A group which is reviving a village’s artists’ colony past is to stage its first major exhibition this week.
In the 19th and early 20th Centuries, Cullercoats was the base for a succession of leading artists, and North Tyneside Council has provided an art heritage trail for visitors.
Now a floor above the village’s Co-op store is being used as studios for eight artists, who have just created a gallery space.
This will be launched on Friday with the opening of the exhibition, Dirty Pretty Things, featuring the work of 10 female artists looking at issues facing women in society today.
“Cullercoats is famous for its long history as an artists’ colony and we are continuing that heritage,” said Cullercoats Studios director Rob Lawson.
Both he and exhibition curator Jill Gibson have also been invited to contribute work to a Heritage and Tradition exhibition at Kensington Olympia in London in November.
Glasgow School of Arts graduate Jill, who lives in Durham, is one of the eight artists working at the Cullercoats studios.
She said that the event at the studios, which runs from Friday to Sunday, September 21, is a response to the limited exhibiting opportunities currently available to female contemporary artists.
She said: “Women make up the largest number of students in art schools across the UK, far outweighing their male counterparts. However, currently 83% of artists in the Tate Modern are male, 70% of artists in the Saatchi Gallery are male and 70% of those artists nominated for the Turner Prize are male.
“Women artists are still not receiving the same kind of consideration, opportunities or accolades that are offered to men. This exhibition aims to go a little way to help redress the balance.”
One of the issues which interests Jill is why women use make-up and the multi-million pound industry behind it.
It is a debate which has rumbled on since Hamlet told Ophelia: “God has given you one face and you make yourselves another.”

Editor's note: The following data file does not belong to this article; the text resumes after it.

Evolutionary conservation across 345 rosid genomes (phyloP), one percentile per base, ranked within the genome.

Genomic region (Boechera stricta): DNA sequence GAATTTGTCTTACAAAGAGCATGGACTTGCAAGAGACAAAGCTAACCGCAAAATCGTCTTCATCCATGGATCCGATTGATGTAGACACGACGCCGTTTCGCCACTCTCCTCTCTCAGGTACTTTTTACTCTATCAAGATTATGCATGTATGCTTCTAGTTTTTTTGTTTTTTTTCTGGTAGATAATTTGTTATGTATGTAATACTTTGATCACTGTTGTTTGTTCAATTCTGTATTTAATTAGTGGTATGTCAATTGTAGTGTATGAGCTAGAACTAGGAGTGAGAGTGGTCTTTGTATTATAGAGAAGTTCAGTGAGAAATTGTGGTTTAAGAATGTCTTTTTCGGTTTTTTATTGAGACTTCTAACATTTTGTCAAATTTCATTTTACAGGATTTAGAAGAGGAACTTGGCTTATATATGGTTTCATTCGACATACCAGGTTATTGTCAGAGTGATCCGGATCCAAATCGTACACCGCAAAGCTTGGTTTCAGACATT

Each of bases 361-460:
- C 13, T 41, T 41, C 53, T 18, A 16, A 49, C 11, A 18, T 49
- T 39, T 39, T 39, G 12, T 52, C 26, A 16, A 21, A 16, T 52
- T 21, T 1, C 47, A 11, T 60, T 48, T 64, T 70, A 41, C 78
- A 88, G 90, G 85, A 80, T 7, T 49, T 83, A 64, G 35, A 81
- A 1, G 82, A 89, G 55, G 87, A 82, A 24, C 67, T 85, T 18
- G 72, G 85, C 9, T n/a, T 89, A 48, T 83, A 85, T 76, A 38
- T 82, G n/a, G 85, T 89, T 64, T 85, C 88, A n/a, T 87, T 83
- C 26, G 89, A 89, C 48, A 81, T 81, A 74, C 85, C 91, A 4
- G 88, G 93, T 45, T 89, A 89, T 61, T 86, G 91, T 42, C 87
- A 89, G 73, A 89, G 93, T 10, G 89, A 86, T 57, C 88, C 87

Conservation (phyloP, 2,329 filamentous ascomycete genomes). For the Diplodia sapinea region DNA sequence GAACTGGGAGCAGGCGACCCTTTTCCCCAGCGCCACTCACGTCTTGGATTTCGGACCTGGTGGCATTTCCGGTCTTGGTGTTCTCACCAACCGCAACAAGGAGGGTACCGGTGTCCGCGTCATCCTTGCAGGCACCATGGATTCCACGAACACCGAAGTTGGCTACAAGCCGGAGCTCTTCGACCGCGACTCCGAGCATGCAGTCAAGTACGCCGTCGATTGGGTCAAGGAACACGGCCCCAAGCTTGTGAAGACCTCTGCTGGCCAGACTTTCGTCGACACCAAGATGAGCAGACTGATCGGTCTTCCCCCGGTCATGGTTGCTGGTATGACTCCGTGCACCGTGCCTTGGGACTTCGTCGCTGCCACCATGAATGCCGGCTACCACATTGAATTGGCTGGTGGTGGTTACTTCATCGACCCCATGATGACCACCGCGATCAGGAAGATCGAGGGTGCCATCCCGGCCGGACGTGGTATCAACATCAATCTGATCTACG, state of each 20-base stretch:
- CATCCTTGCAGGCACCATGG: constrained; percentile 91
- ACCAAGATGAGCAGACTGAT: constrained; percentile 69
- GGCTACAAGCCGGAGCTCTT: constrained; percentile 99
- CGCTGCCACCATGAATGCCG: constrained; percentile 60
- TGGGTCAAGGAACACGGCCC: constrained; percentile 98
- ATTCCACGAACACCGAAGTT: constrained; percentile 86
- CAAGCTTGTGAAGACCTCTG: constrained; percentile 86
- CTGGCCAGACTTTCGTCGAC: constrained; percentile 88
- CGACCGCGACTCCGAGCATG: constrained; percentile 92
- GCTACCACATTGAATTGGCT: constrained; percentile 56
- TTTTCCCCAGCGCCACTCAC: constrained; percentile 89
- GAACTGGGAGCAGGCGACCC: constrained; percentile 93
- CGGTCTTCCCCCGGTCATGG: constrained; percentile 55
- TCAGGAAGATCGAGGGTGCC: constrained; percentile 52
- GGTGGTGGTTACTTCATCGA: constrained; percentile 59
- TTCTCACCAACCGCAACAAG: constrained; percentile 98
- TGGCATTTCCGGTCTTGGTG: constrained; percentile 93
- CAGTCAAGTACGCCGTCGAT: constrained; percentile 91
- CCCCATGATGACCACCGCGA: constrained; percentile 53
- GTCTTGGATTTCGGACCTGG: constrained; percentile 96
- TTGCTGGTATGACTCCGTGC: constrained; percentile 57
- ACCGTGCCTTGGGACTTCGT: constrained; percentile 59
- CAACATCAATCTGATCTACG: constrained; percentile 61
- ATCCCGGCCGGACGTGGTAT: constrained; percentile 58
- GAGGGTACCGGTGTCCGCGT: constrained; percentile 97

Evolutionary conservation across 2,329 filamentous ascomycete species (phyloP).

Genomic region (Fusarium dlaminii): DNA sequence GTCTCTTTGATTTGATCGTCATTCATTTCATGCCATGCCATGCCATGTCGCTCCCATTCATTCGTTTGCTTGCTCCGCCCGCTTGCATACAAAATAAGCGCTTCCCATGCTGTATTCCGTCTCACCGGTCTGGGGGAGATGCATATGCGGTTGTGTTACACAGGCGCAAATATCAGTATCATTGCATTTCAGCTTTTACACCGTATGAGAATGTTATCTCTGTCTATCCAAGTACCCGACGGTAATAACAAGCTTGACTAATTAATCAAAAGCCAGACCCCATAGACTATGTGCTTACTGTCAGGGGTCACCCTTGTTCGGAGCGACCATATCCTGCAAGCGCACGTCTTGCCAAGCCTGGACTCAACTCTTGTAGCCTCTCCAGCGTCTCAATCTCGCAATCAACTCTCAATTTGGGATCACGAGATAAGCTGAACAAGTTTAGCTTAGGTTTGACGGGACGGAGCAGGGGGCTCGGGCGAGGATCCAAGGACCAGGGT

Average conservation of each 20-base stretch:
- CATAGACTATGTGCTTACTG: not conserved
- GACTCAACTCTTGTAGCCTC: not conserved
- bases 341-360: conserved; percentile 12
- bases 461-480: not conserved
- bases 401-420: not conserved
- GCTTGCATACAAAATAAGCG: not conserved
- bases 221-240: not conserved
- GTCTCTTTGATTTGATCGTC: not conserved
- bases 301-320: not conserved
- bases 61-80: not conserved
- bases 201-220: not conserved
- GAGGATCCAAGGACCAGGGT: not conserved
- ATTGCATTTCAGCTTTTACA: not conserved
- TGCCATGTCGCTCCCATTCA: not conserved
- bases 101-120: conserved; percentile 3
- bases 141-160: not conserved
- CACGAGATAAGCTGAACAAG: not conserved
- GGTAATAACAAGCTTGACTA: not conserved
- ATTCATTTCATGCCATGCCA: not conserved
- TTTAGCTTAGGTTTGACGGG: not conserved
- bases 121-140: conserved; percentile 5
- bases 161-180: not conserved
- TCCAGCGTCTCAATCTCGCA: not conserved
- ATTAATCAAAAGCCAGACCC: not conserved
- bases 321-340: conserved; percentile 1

Jill, who uses make up materials in her work, said: “It is partly to do with women decorating themselves to make themselves look younger because society almost demands it of them.
“As women grow older they become less visible and more marginalised, and companies push women into using their anti-ageing products.
“”A lot of women use make up because they like to and because it makes them feel better, and I am not saying it is right or wrong.
“But the issue does raise questions about why women do it, how women see themselves and how men see women.”
The exhibition will also touch on women’s domestic roles, the spread of porn via the internet, how women are portrayed in the media and advertising, and the sexualisation of girls.
The upper storey of the building, which still has the layout of a theatre once used by the Co-op, has seen better days.
But Jill, who has work in the exhibition, said: “The walls have a faded beauty and this ambiguity is echoed in the work of all of the artists. There is a consideration of the transient nature of beauty; of the temporary and the fleeting.”
The artists in the exhibition are:
*Virginia Bodman, a senior lecturer in fine art at Sunderland University and Tracey Tofield, from Whitley Bay, an associate lecturer at Newcastle University
*Newcastle photographer Janina Sabaliauskaite in her first exhibition after graduating from Sunderland University this year
*Kimberley Emeny, a Sunderland performance artist. Rebecca Brown, also from Sunderland, will explore the relationship between lust and love
*Holly Scott and Melissa Tivnen, artists working at Cullercoats Studios
*Juli Watson, a performance artist and poet
*Lee Maelzer, who trained at St Martin’s and the Royal College of Art in London, and has exhibited both nationally and internationally
For details on all artists visit: http://dirtyprettythings.yolasite.com/ and for further information about Dirty Pretty Things or Cullercoats Studios, contact Jill Gibson via email:firstname.lastname@example.org